Sepp Blatter endorses Morocco bid over U.S. to host 2026 World Cup
Former FIFA president Sepp Blatter on Thursday endorsed Morocco's bid to host the 2026 World Cup over the joint bid from the United States, Mexico and Canada.
Blatter, who is banned from any role in global football for financial misconduct, issued his backing for the event to return to Africa, where he still has support after championing South Africa's bid to host in 2010.
Referencing the joint bid from the North American countries, Blatter tweeted: "World Cup 2026: Co-Hosting rejected by FIFA after 2002 (also applied in 2010 and 2018). And now: Morocco would be the logical host! And it is time for Africa again!"
South Korea and Japan co-hosted the event in 2002, the only time the World Cup has been staged in more than one country. The North American plan calls for 60 of the 80 games to be played in the U.S., with 10 each in Canada and Mexico.
In 2010, Nigeria wanted to co-host with nearby Benin, Ghana and Togo, but Blatter said at the time that FIFA would not consider any future co-hosts except in "exceptional circumstances." Another joint bid from Tunisia and Libya also was eventually withdrawn from consideration.
The 2018 World Cup saw the FIFA executive committee vote against joint bids from Belgium and Netherlands as well as Spain and Portugal, before deciding on Russia.
The controversies surrounding the 2018 vote -- conducted in 2010 alongside the awarding of the 2022 World Cup to Qatar -- ultimately led to Blatter's downfall as president after 17 years, as well as to a new format for choosing future hosts. The 2026 decision will be made by all of FIFA's 211 member associations before this summer's World Cup at the annual congress in Moscow on June 13.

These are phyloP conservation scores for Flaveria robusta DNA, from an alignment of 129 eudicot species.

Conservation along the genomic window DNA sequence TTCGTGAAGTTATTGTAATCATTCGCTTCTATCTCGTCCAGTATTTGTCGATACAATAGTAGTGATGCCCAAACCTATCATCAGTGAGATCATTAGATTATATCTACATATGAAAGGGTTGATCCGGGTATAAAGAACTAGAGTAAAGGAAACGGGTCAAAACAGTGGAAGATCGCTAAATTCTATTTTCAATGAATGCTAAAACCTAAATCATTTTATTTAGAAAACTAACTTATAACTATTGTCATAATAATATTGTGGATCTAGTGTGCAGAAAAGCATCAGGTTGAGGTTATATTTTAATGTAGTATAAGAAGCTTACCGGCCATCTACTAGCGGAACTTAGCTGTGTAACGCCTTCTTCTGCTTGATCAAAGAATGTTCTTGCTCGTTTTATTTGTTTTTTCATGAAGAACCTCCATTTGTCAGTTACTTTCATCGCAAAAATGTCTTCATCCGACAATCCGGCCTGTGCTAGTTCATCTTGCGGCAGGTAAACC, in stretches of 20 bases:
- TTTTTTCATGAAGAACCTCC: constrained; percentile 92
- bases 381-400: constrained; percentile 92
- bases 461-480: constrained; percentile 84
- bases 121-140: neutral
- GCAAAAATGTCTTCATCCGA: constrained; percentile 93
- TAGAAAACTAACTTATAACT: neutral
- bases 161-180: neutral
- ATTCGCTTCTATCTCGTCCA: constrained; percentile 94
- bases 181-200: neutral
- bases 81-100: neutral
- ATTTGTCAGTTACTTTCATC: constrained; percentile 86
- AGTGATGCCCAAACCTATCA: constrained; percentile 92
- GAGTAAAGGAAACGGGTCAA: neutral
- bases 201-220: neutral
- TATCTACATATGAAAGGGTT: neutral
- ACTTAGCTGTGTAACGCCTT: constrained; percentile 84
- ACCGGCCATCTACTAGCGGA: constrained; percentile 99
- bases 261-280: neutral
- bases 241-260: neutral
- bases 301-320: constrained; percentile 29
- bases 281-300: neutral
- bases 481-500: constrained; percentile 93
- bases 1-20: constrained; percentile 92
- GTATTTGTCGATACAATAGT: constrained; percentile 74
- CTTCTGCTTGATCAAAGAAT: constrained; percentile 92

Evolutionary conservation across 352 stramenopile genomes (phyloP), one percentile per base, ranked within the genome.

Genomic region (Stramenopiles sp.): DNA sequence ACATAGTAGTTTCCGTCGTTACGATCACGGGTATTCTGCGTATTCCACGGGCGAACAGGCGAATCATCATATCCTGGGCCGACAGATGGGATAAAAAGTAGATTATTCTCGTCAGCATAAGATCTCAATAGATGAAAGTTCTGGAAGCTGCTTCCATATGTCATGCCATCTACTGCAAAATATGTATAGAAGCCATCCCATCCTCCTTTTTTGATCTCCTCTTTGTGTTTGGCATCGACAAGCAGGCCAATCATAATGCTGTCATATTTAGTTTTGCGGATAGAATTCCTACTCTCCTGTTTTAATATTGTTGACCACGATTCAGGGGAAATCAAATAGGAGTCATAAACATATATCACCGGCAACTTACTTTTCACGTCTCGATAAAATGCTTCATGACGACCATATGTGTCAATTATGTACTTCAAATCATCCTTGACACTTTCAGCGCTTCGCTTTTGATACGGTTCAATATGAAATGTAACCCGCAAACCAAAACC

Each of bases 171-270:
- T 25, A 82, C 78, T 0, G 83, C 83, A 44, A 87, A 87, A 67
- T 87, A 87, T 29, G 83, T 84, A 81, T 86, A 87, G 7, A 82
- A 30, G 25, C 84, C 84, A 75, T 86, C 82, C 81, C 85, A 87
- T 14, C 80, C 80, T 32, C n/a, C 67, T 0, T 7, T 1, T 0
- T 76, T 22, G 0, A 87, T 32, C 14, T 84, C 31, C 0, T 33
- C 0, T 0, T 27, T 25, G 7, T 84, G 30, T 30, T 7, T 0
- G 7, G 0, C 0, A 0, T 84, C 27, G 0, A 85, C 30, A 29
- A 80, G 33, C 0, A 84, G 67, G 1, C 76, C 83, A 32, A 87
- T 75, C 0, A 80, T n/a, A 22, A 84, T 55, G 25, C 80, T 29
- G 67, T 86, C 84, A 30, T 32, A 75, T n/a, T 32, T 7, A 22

Blatter's backing for the underdog bid from Morocco came just a day after it was revealed that FIFA wrote to officials to inform them that the ban on statements of support for one bid or another has been lifted.
This restriction, however, would not have applied to the 81-year-old Swiss anyway, as he has been banned from holding any football-related office since late 2015, the year the FIFA corruption scandal erupted and he was forced to resign.
The investigations into corruption within world football, including World Cup vote buying, were initiated by U.S. law enforcement, a point that may explain Blatter's stance, particularly as he wanted the 2022 World Cup to go to the U.S. and not Qatar.
In November, former U.S. women's national team goalkeeper Hope Solo accused Blatter of groping her at an awards ceremony in 2013.
With the tournament growing from 32 teams to 48, the U.S.-led joint bid is by far the safest option in terms of construction, logistics and potential revenues. But what had been viewed as an easy choice has faced scrutiny after U.S. President Donald Trump's disparaging remarks about African and Latin American countries.
Blatter is serving a six-year ban from football following the discovery of an uncontracted salary of $2 million to onetime adviser Michel Platini.
Information from Press Association and The Associated Press was used in this report.